Chorus member Harriet Foshee, who was Dolly Levy as an original Old Gym Player in 1970 at Greenville High School, said the entire cast “wowed” her.
“Many of the acts I did not have the opportunity to see until Saturday night when viewing the film at Nancy Idland's home after the show,” Foshee said.
“ Mack Russell and Steve Norman just killed me in ‘O Brother.' Jill Stallworth was delightful in ‘Diamonds are a Girl's Best Friend.' As an aging Dolly Levy, it was wonderful to see a fresh, beautiful new Dolly in April - and what a voice!”
Stallworth said she had a blast performing in the show and also treasured the new friendships made through participating in the production.
“We are still e-mailing each other photos and notes. It was all so much fun!”
“Fun” is also the word Starla Jones, featured in the “Aquarius” number used to describe her POTR experience.
“It was really a lot of fun working with so many talented and wonderful people. I felt honored to be a part of such an outstanding production,” Jones said.
“It was good to work with people I may not have known before, and good to work with people I have known for years, but don't get to see that often,” Jones said.
“I would love to see more of this kind of thing done - and would love to be a part of it!”
One thing is for sure: there are plenty of beautiful costumes that can be used for future performances if this becomes a tradition in Greenville.
“We are looking for a good, safe, climate-controlled environment to store them in right now. Until then, they will be at my house and Miss Bobbie's house,” Idland said.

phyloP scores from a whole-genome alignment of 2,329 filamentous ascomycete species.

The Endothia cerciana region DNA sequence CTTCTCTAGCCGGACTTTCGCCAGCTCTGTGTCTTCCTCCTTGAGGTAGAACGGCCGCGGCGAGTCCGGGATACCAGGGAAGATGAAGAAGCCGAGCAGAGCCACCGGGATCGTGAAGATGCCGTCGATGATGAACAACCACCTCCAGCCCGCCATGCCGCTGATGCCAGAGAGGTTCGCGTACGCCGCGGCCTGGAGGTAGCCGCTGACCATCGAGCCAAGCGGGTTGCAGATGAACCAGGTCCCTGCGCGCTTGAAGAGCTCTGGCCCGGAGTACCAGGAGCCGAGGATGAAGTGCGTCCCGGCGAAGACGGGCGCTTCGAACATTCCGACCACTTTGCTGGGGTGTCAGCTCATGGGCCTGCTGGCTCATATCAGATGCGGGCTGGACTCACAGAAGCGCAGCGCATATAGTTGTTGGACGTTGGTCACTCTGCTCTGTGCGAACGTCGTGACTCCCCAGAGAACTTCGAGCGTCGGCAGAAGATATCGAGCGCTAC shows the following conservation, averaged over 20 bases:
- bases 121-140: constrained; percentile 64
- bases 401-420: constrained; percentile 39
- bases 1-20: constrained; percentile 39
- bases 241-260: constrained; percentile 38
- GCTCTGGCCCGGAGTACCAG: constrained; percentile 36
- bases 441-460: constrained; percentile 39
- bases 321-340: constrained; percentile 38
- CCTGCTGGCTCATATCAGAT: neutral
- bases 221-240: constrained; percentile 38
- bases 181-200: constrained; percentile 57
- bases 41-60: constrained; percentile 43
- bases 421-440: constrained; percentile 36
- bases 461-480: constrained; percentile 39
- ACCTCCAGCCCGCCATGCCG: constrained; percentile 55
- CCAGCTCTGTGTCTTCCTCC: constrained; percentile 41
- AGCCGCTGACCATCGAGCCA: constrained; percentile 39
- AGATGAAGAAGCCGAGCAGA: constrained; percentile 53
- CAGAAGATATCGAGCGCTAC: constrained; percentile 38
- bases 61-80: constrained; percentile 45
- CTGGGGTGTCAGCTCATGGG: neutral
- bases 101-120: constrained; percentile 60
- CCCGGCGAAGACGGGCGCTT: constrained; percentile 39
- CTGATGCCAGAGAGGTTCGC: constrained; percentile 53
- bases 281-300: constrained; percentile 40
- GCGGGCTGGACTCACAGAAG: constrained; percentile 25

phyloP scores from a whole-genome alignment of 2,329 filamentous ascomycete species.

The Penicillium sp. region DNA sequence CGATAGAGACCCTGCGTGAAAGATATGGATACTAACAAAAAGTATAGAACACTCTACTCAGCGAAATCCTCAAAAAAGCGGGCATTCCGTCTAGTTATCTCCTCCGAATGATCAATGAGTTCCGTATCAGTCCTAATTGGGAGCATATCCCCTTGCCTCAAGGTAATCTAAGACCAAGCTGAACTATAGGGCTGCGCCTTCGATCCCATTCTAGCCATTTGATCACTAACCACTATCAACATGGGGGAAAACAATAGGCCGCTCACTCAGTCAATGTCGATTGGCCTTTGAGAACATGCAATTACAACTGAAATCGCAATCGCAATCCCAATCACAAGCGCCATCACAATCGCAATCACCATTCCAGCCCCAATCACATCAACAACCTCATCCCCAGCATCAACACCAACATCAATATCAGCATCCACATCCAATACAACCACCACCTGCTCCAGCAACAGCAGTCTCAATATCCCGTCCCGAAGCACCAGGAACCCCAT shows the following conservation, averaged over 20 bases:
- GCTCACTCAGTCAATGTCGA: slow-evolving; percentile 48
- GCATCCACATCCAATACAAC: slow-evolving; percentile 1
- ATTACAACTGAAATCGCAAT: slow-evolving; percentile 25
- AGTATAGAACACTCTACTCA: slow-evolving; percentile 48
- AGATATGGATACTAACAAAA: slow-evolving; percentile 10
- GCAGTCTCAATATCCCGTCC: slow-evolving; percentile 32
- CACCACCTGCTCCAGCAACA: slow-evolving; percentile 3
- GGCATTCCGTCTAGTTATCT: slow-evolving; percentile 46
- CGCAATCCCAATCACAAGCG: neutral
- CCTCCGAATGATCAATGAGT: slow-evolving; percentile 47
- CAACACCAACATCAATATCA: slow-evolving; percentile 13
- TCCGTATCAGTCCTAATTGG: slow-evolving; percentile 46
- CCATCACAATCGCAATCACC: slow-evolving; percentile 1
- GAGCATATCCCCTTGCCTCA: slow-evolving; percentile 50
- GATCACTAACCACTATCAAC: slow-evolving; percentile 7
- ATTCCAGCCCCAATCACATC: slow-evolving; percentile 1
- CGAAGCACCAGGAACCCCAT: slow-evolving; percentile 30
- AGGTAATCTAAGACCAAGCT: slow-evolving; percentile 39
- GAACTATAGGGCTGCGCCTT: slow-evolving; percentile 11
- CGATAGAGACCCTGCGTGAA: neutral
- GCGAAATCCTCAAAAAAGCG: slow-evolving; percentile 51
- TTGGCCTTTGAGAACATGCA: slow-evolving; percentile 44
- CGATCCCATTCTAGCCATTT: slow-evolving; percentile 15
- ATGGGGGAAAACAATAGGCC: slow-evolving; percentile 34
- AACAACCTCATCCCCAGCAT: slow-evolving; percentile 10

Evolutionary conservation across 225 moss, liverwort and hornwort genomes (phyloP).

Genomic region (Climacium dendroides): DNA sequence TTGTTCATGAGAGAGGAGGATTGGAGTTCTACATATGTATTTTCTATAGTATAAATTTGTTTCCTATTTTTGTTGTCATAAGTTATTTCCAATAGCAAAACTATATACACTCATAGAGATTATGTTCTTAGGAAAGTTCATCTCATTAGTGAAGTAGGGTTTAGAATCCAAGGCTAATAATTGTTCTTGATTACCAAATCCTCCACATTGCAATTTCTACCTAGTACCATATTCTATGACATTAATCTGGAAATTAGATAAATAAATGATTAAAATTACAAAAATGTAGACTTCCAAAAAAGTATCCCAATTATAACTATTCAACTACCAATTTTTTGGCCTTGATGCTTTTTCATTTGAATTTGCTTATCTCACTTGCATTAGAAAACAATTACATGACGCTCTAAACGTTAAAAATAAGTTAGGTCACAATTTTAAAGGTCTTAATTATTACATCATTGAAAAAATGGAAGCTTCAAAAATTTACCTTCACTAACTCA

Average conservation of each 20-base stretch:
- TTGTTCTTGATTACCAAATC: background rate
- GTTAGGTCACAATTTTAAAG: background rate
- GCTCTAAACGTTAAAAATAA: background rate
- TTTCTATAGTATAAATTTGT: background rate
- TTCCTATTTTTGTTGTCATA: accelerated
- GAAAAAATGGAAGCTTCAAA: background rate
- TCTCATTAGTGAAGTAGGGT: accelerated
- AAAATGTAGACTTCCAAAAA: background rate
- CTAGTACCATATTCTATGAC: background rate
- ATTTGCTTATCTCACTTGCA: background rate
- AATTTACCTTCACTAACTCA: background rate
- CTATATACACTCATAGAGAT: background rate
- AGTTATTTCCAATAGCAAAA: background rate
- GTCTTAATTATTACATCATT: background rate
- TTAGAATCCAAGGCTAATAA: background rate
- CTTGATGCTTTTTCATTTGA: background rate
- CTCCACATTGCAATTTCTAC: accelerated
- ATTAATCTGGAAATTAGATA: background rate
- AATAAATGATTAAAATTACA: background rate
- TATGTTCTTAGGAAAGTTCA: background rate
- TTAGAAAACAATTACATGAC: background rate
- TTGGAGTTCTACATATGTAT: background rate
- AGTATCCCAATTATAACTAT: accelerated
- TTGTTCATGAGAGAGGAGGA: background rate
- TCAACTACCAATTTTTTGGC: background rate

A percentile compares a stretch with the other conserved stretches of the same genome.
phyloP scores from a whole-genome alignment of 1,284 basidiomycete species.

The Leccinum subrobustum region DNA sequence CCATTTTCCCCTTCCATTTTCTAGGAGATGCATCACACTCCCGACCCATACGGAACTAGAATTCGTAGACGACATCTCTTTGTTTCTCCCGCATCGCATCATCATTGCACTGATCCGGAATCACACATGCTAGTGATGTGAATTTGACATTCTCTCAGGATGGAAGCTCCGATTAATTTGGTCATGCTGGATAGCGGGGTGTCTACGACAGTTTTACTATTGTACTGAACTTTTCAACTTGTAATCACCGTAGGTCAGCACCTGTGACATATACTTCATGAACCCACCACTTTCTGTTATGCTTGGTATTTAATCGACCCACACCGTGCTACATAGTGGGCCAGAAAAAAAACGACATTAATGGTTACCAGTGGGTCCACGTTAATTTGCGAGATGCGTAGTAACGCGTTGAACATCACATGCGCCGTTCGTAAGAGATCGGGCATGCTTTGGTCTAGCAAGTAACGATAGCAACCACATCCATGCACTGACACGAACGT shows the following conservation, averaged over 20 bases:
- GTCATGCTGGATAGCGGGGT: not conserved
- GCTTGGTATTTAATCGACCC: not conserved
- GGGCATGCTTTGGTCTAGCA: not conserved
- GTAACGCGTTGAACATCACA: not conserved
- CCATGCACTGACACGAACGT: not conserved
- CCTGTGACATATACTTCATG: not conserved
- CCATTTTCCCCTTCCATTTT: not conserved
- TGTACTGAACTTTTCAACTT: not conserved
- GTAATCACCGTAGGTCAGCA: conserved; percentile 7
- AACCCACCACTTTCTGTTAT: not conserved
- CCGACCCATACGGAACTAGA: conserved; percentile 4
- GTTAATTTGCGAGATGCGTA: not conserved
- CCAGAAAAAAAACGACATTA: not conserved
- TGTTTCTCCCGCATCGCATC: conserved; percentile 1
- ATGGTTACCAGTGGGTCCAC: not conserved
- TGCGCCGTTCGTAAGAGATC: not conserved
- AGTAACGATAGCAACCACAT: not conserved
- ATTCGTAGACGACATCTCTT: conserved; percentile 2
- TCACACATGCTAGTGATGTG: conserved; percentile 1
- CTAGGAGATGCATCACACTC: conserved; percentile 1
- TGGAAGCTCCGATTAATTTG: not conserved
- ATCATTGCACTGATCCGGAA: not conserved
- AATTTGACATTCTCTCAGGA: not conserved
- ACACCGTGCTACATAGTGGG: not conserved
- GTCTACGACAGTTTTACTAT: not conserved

As for the striking lighted “Ritz” sign created by T.K. Lee that was hung over the stage, “I'd love to keep that there. But it's not my decision. We will discuss that at the next board meeting,” Gamble said.
Idland says she is already thinking of what they could do “the next time around.”
“I thought of a Motown reviewŠwe are kicking around different ideas.”
Gamble is champing at the bit to get back to her drawing table to start sketching out ideas for costumes.
“I am just so very, very pleased with how Nancy and everyone came together and put on this show and proved we could do it,” Gamble said.
Idland lauds all those involved in the production.
“I just want to thank them all for giving their time and talent to rehearse this over and over again. No one ever even batted an eye. They just had a great attitude,” Idland said.
As for the marquee restoration project, Gamble said, “It seems almost overwhelming, but we are on the road there. We have people working on grant monies, too.”
There are many things needed by the theater, but it will take time, she said.
“We want to extend the on-stage dressing area. The men had to use a tent outside and we prayed it wouldn't wash away last weekend. We are looking to improve our sound equipment,” Gamble said.
“However, when you think about those duct-taped seats and no air and no carpet 25 years ago - we have come a long, long way!”